Inspired to run : by : Born To Run
My wife and i spent Saturday the 3rd at one of my best friends houses having a pre-4th party! We a had a great day for sure, made it "ok" that we didn't see any fireworks on the 4th, sort of. On the 3rd my wife picked up a book that was on the table and just started pursuing through it. On Sunday the 4th she mentioned to me that the book was really good despite the unfamiliar topic to both of us, running. I responded with "yea, whatever" but picked up, read the first page, and didn't put it down for the next 6 days. By Saturday the 10th i had breezed through about 290 pages of the book and was absolutely inspired! I'm not a runner and despite the amazement with these fellows that can run hundreds of mile and be smiling as they reach the end of their run and my awe-inspired soul at a journalist who went from being a shabby, broken down want-to-be runner to running one of the hardest 50 mile courses you could image... so despite my amazement and inspiration i am not sure i will ever be a runner but i sure am convinced that we were indeed born to run.
In the midst of talking about the science of running, the evil of the shoe, and the evolution of running man (not the dance) author Christopher McDougall tells a compelling, page turning, epic story of a handful characters that were "born to run".
The central figures of this story are the Tarahumara Indians from Mexico's deadly Copper Canyons, most likely the best runners in human history. These crazy Indians run hundred of miles, some say they can chase deer until their hoofs fall off, and the idea of the persistence hunting by running is a really cool little section of the book. They live in peace, seclusion, and in the kinda of community i long for. They drink lots of beer, eat tons of junk, dress like kings and run like their existence depended on it. There are a lot of "teachable moments" in the book but the Tarahumara Indians provide a compelling story for running, living and simplicity.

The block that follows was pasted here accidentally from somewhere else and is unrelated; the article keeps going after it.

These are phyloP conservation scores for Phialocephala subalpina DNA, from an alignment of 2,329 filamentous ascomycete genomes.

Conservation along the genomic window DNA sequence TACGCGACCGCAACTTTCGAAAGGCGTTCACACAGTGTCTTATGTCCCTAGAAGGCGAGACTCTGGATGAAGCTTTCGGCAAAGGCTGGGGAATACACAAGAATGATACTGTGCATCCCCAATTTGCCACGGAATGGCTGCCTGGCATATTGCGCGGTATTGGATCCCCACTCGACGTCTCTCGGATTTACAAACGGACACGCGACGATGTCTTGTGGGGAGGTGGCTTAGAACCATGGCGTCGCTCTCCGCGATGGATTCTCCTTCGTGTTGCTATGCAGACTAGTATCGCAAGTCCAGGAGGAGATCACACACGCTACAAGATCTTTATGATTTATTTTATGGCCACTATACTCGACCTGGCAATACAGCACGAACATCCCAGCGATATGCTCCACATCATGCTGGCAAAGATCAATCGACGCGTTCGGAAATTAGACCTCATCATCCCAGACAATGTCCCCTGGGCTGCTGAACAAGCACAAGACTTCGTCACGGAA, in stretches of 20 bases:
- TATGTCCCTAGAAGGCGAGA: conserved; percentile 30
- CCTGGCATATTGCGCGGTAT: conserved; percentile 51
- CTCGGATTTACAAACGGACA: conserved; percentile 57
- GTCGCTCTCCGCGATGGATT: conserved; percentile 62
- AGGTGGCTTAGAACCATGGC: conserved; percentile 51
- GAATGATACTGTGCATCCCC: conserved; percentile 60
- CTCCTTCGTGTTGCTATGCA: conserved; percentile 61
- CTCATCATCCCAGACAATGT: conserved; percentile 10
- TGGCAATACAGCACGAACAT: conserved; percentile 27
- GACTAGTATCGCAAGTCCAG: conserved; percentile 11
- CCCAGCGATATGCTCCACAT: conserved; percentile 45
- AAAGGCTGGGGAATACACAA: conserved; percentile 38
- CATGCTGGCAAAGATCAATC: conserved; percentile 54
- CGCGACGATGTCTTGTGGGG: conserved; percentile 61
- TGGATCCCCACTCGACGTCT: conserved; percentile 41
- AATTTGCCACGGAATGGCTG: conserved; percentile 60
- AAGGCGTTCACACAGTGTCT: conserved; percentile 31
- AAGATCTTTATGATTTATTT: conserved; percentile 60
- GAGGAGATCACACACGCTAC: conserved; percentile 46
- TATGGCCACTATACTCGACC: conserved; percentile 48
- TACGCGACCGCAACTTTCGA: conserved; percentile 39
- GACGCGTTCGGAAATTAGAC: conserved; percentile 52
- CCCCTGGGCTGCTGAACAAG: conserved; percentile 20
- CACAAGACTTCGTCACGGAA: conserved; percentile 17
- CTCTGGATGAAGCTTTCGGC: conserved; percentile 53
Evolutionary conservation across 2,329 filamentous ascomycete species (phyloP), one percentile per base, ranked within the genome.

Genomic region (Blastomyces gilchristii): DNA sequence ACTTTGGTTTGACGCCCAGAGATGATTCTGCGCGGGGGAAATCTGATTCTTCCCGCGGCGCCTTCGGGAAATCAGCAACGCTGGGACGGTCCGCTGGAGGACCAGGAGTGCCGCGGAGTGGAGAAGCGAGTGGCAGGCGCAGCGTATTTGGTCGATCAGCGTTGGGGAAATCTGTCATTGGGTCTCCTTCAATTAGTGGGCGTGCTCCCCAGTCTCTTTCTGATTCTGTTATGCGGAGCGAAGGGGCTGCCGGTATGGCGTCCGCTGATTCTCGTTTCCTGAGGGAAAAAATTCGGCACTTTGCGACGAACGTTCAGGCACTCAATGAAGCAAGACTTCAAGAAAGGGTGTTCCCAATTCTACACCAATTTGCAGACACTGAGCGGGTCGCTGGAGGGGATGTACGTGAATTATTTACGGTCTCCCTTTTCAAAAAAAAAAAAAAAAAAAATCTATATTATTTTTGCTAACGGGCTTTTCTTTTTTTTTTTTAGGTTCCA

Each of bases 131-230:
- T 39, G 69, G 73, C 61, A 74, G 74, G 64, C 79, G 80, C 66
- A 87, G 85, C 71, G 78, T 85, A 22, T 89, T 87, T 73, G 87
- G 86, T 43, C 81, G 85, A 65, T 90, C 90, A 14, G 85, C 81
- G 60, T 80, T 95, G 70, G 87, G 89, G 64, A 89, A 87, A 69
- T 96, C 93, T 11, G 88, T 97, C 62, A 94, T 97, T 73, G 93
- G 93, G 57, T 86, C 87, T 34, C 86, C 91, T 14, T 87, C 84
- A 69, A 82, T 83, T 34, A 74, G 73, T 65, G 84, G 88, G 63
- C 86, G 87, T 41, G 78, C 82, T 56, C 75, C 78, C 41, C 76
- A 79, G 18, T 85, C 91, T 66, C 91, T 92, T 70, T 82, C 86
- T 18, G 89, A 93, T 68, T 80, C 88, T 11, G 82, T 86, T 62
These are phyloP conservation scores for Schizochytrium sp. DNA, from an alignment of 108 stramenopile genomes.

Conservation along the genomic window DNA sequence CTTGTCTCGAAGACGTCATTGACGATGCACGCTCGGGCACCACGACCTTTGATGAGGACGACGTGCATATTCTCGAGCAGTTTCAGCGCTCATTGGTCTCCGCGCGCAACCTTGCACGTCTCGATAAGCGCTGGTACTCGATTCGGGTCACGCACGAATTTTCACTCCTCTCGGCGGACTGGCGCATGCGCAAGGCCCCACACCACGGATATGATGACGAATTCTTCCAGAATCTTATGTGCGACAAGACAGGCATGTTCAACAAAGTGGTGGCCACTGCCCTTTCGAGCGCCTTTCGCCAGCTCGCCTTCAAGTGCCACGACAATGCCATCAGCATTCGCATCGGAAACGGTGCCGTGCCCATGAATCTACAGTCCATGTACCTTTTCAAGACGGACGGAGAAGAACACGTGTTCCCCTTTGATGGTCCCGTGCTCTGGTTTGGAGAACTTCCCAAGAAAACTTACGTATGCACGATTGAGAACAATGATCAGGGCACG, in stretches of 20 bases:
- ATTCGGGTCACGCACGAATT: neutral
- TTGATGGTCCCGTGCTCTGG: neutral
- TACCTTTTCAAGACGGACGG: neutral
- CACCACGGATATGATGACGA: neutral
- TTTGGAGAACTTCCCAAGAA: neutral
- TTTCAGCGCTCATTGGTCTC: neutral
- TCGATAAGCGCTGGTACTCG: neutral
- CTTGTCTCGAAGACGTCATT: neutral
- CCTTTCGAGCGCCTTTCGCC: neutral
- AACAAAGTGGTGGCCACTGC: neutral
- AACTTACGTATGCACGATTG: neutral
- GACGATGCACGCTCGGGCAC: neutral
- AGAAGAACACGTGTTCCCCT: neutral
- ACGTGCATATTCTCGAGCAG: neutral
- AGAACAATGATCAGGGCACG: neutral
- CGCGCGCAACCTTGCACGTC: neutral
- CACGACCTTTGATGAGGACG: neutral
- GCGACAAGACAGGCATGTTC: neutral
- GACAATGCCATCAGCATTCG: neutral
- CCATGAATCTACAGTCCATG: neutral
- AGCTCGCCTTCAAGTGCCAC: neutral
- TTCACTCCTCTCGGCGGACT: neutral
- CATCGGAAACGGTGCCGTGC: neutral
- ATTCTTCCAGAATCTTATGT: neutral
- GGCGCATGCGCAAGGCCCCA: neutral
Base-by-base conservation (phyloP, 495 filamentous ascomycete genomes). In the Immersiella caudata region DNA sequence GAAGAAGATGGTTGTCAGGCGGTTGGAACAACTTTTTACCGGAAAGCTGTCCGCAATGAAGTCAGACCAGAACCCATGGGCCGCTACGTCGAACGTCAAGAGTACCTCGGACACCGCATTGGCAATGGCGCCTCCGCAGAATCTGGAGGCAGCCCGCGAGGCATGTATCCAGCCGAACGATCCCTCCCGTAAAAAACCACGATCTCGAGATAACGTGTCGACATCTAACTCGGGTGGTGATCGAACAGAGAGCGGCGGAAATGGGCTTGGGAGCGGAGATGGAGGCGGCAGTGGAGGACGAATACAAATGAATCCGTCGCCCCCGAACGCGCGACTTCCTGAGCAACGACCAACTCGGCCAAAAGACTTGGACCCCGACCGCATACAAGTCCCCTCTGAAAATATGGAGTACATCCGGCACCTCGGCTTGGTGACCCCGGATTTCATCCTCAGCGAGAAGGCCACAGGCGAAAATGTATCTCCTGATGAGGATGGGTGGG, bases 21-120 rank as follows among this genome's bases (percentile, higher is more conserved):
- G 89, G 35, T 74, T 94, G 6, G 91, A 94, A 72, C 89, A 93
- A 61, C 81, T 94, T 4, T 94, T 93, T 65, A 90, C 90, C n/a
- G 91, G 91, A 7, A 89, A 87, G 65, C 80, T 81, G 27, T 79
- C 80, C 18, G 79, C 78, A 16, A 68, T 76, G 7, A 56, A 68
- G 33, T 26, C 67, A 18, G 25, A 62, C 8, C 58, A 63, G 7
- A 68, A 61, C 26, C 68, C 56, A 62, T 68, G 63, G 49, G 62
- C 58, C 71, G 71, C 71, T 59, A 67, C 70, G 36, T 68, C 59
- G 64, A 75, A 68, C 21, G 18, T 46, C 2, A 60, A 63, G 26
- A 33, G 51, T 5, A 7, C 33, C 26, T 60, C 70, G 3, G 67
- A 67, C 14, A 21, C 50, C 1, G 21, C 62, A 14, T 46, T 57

I really did loved this book, little fascinating tid-bits like the persistence hunting, the idea that the shoe was the worst invention ever for the runner, and the component most runners lack is a simple love for running because wanting to look good or be healthy isn't gonna cut it when your running 100 miles and could die at any moment along the journey. All these little nuguts weaved into an epic story lived out by the author really makes for a great book!
I'm not a fast reader by any means but i breezed though this one. And like i said, i might never become a runner but am glad i read this book. And PS :: i've been online looking for running shoes - thin and cheap ones... we'll see!
Go get Born To Run